“… The supreme vision of Sufism is to see God everywhere, to view every part of creation as a reflection of God’s glory …” ~ Jonathan Star

god everywhere veysel sunset

Since the launch of the new (or “REDO”) Stillness Speaks, in June 2016, we have been “charting the vast ocean” of Rumi poems … and it is no surprise that such charting has occasionally “landed us on the shores” of Sufism …

In the Introduction of his book, Rumi: In the Arms of The Beloved, Jonathan Star says: “The supreme vision of Sufism is to see God everywhere, to view every part of creation as a reflection of God’s glory. … Every atom was created by God so that man could know the highest truth and learn the secrets of love.” … and he adds “… Rumi’s poetry has the magical ability to show us this truth and to unlock love’s precious secrets. Within the folds of his words we gain entrance to a hidden chamber; we hear whispers that are ancient, yet intimate; we behold the endless love story between the individual soul and God. …”

Sufis view God “as their most intimate and cherished companion” and their life’s primary purpose is about seeking, or “merging/union” with, the “Beloved (God)” – they are the “lovers” …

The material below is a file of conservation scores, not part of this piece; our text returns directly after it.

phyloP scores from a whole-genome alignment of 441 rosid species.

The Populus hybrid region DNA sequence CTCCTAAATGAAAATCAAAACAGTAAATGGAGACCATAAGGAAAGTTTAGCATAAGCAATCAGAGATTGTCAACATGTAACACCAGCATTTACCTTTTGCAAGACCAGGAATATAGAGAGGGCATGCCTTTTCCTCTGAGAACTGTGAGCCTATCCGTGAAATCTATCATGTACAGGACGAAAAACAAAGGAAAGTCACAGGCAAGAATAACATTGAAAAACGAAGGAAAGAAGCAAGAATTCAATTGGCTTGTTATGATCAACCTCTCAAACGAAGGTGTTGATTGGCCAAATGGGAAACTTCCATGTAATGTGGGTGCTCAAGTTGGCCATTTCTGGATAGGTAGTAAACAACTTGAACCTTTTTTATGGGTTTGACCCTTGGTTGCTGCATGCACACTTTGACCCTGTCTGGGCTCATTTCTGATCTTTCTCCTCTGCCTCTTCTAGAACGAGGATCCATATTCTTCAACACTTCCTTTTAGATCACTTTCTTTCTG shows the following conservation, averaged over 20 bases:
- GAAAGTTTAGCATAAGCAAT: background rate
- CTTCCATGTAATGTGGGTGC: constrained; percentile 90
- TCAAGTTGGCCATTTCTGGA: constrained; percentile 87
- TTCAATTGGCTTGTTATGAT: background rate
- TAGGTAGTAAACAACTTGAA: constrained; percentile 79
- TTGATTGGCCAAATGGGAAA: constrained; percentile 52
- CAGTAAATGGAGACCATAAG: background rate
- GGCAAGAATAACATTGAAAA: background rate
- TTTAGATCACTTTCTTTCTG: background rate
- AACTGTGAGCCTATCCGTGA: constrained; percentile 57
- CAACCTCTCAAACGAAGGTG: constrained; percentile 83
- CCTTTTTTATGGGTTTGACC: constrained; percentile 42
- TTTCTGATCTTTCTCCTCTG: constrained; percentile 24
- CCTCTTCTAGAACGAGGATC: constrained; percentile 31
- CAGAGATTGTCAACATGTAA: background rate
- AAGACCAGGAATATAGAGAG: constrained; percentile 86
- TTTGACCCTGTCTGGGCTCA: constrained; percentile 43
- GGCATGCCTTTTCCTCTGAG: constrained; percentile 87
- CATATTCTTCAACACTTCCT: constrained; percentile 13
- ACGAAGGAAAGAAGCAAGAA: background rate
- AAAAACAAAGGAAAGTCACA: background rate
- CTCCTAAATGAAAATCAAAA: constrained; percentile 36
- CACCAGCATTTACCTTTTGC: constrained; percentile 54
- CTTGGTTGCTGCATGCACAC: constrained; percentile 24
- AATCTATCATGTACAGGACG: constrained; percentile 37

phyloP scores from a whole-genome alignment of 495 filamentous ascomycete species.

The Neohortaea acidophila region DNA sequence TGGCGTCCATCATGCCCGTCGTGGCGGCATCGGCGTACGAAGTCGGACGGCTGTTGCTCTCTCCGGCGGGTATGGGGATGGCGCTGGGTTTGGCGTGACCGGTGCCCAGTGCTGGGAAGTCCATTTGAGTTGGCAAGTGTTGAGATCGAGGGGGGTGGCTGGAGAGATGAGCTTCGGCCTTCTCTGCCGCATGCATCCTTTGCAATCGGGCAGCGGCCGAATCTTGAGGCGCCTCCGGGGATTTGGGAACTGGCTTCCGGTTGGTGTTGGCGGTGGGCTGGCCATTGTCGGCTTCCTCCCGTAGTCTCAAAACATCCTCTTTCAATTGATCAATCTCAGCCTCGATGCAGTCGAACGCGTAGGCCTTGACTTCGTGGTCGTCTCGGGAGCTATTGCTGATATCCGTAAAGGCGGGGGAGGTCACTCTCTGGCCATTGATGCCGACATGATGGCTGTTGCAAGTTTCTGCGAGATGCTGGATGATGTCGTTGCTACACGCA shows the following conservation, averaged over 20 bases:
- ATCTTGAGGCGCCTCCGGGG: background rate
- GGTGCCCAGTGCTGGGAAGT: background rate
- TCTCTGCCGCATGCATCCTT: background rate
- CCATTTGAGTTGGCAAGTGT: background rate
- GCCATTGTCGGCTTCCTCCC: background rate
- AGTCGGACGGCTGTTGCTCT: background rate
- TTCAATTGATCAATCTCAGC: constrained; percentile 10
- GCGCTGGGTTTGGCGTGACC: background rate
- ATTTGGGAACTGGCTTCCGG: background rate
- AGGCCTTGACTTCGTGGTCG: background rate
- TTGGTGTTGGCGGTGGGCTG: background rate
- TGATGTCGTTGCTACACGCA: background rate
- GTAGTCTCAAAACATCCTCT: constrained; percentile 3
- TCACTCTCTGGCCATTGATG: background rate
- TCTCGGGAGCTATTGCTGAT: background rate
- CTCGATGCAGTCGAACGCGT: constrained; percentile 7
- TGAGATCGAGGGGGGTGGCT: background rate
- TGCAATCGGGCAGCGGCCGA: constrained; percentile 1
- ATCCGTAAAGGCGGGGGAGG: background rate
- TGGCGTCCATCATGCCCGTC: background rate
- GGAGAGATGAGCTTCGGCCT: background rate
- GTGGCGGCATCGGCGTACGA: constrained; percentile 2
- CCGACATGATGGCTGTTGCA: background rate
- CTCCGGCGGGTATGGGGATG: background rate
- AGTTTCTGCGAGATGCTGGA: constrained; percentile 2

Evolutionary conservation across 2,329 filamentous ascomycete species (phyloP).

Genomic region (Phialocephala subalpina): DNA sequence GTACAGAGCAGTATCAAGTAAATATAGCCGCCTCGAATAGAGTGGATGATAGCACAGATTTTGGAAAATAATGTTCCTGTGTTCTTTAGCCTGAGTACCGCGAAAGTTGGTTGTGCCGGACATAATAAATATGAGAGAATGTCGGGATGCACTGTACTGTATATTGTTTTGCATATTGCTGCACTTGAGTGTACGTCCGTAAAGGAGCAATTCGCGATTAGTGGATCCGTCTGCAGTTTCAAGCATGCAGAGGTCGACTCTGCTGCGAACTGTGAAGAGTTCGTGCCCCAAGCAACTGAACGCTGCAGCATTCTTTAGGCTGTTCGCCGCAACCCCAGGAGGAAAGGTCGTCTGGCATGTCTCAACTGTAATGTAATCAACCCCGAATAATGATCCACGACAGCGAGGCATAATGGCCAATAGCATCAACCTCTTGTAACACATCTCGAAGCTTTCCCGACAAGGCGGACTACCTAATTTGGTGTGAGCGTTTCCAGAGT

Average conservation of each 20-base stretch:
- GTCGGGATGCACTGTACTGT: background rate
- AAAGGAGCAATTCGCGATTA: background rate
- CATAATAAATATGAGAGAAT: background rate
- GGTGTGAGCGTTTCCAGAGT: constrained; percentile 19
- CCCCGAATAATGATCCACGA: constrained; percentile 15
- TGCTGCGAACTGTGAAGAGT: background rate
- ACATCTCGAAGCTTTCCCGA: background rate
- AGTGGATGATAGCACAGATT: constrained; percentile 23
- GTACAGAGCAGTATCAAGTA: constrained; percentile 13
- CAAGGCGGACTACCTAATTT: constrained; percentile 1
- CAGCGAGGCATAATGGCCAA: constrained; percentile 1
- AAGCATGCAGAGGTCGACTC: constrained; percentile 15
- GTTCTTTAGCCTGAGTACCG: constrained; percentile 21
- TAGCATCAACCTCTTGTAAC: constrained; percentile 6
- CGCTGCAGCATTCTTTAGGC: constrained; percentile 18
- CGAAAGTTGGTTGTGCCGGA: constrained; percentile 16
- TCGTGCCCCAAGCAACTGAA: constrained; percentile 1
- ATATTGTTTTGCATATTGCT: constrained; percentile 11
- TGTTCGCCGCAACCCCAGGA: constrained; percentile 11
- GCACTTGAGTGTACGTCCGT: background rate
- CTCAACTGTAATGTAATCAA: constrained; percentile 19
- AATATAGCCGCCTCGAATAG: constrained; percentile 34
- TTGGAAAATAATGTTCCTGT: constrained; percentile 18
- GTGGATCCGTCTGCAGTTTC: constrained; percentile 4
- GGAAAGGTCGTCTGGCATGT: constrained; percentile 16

In his other book, A Garden Beyond Paradise: The Mystical Poetry of Rumi, Jonathan says: “Union with the Beloved is the goal of all Sufi practice. This union brings the startling realization that one’s own soul is the Beloved, that one’s own soul is the very thing he’s been searching for …”

In other, related posts we have mentioned that, “Sufis see the Beloved everywhere – from the sacred to the profane, from the ordinary to the extraordinary … and this is also one of the most common (and enduring) themes in Rumi’s poems. We have experienced this through translators like Coleman Barks and Jonathan in several of our prior posts: In Silence or The Path of Love or Soul Joy & Waking Up Happy or When Friends Meet: The Most Alive Moment …”